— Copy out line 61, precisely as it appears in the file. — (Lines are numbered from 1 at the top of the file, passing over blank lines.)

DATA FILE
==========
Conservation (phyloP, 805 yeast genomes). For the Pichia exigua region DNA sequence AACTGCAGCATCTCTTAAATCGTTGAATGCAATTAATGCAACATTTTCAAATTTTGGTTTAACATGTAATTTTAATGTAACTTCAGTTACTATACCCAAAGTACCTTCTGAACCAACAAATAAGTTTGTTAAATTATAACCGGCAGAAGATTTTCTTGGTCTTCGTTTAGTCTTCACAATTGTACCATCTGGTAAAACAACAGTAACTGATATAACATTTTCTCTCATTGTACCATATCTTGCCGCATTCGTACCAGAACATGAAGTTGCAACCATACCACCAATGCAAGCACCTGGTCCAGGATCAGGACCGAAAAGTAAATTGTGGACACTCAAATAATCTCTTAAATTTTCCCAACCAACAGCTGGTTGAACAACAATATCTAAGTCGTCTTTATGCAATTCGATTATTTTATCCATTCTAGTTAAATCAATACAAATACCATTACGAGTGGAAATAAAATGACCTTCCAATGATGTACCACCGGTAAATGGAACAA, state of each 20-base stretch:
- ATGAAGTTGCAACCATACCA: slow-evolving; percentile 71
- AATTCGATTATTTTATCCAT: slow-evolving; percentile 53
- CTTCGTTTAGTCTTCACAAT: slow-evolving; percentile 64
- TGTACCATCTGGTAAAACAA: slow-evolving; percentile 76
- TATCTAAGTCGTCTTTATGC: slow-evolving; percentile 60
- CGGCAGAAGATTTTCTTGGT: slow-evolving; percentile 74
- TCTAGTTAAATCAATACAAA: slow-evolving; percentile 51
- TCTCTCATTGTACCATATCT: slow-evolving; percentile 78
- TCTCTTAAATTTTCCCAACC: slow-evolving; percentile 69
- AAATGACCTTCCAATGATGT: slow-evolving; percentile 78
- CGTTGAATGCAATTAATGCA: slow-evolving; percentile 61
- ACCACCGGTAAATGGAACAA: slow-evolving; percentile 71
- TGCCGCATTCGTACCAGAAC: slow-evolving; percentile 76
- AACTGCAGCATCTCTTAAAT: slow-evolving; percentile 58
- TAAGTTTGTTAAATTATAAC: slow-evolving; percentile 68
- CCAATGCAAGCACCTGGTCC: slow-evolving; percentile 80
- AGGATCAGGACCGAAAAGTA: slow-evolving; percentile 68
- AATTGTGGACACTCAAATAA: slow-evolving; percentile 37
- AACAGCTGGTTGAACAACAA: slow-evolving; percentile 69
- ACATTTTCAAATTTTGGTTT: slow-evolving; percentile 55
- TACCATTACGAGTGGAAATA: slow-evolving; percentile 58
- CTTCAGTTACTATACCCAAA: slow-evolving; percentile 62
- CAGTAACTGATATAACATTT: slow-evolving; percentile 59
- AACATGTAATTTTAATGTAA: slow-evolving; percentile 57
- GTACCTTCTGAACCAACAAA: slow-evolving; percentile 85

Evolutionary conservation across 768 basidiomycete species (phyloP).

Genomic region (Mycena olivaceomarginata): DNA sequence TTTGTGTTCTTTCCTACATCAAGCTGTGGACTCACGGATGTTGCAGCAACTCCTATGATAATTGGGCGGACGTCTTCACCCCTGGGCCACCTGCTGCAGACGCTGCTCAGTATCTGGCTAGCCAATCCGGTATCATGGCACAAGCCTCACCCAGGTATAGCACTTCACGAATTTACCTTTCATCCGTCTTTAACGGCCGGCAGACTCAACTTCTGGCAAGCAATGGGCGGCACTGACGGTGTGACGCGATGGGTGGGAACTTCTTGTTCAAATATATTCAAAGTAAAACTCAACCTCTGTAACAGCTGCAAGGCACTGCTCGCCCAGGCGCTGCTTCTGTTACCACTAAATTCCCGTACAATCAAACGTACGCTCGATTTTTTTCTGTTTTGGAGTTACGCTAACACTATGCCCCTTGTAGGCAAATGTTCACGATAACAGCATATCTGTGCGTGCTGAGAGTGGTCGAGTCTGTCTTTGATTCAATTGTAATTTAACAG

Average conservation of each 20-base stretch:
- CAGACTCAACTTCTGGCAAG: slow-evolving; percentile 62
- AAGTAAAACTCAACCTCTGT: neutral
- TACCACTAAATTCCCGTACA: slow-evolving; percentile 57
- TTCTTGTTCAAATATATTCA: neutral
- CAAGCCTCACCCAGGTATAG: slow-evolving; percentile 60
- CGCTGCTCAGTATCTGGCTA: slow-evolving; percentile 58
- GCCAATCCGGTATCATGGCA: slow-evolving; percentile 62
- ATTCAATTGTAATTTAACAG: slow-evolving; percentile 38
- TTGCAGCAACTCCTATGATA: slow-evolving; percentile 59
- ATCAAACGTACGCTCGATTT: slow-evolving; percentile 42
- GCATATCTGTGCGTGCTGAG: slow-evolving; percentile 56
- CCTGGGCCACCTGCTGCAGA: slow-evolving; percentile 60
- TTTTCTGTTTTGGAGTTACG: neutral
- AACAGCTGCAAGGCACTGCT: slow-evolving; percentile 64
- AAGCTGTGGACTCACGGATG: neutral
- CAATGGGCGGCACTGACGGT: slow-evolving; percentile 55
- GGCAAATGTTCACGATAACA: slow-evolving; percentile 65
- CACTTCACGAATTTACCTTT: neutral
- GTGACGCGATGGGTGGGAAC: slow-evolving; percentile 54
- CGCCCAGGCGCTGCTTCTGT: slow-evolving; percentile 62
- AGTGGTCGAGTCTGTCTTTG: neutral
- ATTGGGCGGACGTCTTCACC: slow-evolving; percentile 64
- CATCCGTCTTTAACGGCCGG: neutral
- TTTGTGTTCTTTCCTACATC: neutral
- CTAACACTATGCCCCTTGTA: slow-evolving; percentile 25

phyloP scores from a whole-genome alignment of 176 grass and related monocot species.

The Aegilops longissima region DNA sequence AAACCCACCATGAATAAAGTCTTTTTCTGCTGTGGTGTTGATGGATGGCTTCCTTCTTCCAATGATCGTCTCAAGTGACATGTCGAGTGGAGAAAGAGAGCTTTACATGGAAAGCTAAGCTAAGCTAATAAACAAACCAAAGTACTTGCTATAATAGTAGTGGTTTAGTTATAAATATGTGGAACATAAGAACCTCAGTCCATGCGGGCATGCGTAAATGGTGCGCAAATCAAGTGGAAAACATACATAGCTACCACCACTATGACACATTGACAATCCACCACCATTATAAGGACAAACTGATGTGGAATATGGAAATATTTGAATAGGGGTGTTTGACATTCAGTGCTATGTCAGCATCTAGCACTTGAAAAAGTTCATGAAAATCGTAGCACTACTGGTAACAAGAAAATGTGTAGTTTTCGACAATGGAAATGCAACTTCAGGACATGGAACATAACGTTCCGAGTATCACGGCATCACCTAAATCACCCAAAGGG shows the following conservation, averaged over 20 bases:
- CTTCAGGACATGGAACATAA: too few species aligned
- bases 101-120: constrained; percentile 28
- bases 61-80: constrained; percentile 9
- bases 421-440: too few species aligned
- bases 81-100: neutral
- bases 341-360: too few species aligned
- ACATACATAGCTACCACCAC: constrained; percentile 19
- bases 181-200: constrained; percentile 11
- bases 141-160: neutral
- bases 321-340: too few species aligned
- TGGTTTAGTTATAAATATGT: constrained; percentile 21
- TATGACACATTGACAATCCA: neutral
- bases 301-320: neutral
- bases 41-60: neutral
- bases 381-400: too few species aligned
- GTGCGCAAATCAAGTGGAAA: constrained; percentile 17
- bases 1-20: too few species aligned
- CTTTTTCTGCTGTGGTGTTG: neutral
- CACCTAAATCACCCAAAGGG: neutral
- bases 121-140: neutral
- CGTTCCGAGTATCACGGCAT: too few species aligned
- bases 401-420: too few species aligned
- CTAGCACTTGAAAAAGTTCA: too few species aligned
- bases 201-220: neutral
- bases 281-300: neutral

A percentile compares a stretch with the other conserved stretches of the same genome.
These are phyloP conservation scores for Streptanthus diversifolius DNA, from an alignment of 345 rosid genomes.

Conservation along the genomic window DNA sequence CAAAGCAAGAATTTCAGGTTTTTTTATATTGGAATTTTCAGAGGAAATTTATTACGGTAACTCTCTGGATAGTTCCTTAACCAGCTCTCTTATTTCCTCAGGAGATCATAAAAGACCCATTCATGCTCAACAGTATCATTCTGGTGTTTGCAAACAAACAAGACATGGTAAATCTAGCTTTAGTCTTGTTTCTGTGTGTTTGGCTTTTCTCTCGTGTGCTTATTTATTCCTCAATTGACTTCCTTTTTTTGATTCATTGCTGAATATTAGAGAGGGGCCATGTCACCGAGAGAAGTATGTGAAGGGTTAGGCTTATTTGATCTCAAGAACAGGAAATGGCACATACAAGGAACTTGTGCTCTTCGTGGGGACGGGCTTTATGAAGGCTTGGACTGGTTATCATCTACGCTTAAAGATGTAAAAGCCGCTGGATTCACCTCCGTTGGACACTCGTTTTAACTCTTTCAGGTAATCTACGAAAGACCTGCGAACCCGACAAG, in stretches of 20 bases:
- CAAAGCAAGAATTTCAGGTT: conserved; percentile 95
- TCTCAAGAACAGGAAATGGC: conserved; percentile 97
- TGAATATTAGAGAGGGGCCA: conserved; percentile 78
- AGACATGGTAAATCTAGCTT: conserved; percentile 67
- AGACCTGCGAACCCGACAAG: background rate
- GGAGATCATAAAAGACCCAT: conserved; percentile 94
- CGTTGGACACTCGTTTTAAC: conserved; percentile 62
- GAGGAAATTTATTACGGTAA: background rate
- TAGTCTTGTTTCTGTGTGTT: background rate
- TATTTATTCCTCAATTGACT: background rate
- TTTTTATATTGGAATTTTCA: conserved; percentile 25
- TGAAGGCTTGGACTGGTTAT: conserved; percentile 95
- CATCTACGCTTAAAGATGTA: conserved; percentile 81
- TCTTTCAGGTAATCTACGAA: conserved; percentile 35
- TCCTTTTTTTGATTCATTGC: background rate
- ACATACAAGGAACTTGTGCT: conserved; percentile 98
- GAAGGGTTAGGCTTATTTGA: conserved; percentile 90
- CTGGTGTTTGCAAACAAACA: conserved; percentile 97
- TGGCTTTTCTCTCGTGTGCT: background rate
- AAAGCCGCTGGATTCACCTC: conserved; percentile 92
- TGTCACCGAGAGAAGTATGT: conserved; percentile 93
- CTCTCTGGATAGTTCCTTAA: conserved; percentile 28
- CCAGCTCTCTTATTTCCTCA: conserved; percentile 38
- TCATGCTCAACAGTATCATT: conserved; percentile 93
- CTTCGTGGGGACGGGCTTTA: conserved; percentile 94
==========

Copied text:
- bases 81-100: neutral